Third dimension of a map
Keywords: Thematic maps, Atlas, Statistical Abstract
Abstract. A communication of information from its producer to a user can be done in many ways which differs in their effectivity. Although a map is a native communication channel for presenting of spatial data, a presentation of spatial data in 3D environment is a growing alternative in recent years. Therefore this chapter describes basic principles of dealing with third dimension in a map.
Note that this contribution focuses on matters related purely to GIS. The contribution is not going to describe advanced 3D scene visualization techniques such as shadow modelling, ray-tracing, etc. (as they belong to computer graphics).
Also a type of display in not addressed in detail. Just to mention in general, having a 3D scene, it can be displayed on:
- Monitor – then it is perspective visualization. A perception of depth emerges by moving the virtual observer position or line of sight.
- Monitor using passive or active glasses / 3D monitor – a full stereo perception emerges.
- 3D print / hologram – physical/virtual three-dimensional scene emerges.
Coming to GIS related issues. First of all, there exists solutions displaying 2.5 dimensional data and they are commonly called 3D GIS as well even if they do not support full 3D objects.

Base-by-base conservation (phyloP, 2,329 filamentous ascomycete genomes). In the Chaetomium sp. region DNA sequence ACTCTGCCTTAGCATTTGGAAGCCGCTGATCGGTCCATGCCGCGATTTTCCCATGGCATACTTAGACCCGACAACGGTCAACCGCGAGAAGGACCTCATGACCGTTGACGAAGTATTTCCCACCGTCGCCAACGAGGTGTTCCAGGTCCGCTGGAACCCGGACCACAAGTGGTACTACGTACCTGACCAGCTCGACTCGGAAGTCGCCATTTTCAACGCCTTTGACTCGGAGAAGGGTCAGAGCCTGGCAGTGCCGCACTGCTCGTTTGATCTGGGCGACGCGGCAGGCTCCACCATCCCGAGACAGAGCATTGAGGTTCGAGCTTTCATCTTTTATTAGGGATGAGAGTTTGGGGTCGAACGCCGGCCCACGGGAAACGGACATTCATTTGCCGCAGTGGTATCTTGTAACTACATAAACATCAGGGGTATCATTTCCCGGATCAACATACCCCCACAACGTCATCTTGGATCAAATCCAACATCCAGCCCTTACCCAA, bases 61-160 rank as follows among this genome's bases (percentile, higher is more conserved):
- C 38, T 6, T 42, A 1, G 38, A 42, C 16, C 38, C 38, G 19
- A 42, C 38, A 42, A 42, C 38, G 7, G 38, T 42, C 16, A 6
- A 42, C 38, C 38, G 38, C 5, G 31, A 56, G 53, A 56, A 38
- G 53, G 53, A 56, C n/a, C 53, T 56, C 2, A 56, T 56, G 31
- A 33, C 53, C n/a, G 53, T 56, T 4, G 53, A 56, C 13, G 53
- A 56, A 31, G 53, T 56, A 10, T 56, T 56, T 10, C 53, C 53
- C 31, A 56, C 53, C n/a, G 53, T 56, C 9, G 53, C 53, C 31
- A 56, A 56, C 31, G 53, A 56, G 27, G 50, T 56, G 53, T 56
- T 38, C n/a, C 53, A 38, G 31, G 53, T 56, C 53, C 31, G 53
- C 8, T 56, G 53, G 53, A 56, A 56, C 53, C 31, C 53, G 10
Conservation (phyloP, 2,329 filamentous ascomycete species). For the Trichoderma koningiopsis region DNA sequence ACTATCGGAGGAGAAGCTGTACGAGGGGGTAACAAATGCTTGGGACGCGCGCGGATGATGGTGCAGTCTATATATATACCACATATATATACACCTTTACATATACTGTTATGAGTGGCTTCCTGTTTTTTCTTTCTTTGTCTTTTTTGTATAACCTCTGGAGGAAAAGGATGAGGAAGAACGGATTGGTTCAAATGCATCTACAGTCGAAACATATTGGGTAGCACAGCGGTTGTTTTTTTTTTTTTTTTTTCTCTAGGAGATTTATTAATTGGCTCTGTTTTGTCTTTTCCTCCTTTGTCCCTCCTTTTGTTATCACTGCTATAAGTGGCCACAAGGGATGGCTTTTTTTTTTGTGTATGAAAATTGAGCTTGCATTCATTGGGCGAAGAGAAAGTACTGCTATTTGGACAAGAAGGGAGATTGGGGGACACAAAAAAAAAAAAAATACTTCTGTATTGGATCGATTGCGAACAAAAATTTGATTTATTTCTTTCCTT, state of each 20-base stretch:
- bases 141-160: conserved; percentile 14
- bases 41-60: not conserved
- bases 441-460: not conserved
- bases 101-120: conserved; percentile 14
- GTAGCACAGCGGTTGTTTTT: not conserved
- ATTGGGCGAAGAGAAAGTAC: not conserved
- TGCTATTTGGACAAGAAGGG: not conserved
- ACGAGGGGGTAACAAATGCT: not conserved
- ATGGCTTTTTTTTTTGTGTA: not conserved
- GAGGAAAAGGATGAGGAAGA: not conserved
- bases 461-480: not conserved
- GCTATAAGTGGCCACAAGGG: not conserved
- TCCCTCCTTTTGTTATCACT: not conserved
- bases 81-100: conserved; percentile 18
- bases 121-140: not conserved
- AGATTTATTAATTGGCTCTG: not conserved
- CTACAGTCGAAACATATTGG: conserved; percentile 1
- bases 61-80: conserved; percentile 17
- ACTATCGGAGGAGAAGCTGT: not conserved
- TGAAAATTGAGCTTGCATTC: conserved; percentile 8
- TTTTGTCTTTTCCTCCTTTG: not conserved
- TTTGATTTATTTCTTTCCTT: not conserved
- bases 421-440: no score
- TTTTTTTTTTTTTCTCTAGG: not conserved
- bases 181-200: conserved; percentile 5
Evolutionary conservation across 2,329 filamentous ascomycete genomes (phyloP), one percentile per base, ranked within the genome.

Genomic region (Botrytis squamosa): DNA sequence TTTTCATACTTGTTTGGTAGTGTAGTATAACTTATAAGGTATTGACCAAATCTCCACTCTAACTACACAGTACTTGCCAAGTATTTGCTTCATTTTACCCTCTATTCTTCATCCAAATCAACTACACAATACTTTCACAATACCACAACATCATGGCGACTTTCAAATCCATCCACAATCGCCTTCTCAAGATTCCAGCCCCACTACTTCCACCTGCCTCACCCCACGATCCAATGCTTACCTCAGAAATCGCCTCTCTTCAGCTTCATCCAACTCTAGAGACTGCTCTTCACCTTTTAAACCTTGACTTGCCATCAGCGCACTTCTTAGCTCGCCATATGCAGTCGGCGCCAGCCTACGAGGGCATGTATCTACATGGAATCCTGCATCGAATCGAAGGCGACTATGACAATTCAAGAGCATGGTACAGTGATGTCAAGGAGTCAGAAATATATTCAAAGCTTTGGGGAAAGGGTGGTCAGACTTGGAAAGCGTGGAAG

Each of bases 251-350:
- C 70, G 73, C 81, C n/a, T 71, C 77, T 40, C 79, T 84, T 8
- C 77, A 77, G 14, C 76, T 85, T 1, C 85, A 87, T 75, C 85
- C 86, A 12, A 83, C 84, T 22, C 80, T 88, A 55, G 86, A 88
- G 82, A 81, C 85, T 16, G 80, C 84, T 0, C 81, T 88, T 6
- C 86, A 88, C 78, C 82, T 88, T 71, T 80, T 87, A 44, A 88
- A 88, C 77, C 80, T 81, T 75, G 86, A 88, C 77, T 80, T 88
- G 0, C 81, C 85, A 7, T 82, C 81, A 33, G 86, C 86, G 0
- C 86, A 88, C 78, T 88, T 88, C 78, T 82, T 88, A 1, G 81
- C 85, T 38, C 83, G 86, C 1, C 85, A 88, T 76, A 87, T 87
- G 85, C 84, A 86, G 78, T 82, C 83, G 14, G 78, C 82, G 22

Next, there are two different types of coordinate systems used: a Cartesian coordinate system, speaking geographically – a projected coordinate system, e.g. an UTM Zone. Then all coordinates are in the same units (usually meters). More challenging is the other type – a geographic coordinate system using latitude and longitude locating both objects and phenomena on Earth globe, but metric units for (ellipsoidal or orthometric) height – then different types of units (angular and metrical) are used for different axes. Such a situation is typical for virtual globes.
Talking about cartography, there are two main approaches to visualize a 3D scene, photorealistic versus symbolized). Photorealistic approach tends to use real world textures and create an impression as close to real world as possible. The other approach, consisting of applying a cartographic symbols on the scene, challenges contemporary cartography, as not all cartographic techniques can be transferred from 2D to 3D. There can be distinguished among techniques able to apply without a change, techniques need to be adapted and inapplicable techniques.
And last but not least major issue is that 3D GIS has to deal with large data in a different way than in 2D. Two dimensional GIS deals with large amount of data by a concept of scale dependent rendering (also called a scale dependent map) and using pyramiding and generalization techniques. But important thing is that always the whole thematic layer (or even a map) is represented at one level of detail in one view. When zoom in or out, an appropriate level of pyramid is depicted. A different approach is needed in 3D – instead of using one zoom level as a threshold for what and how to visualize, the observer position and line of sight have to be taken into account. Then, objects closer to observer have to be presented in more detailed way than objects away, no matter if they are from the same layer or different layers.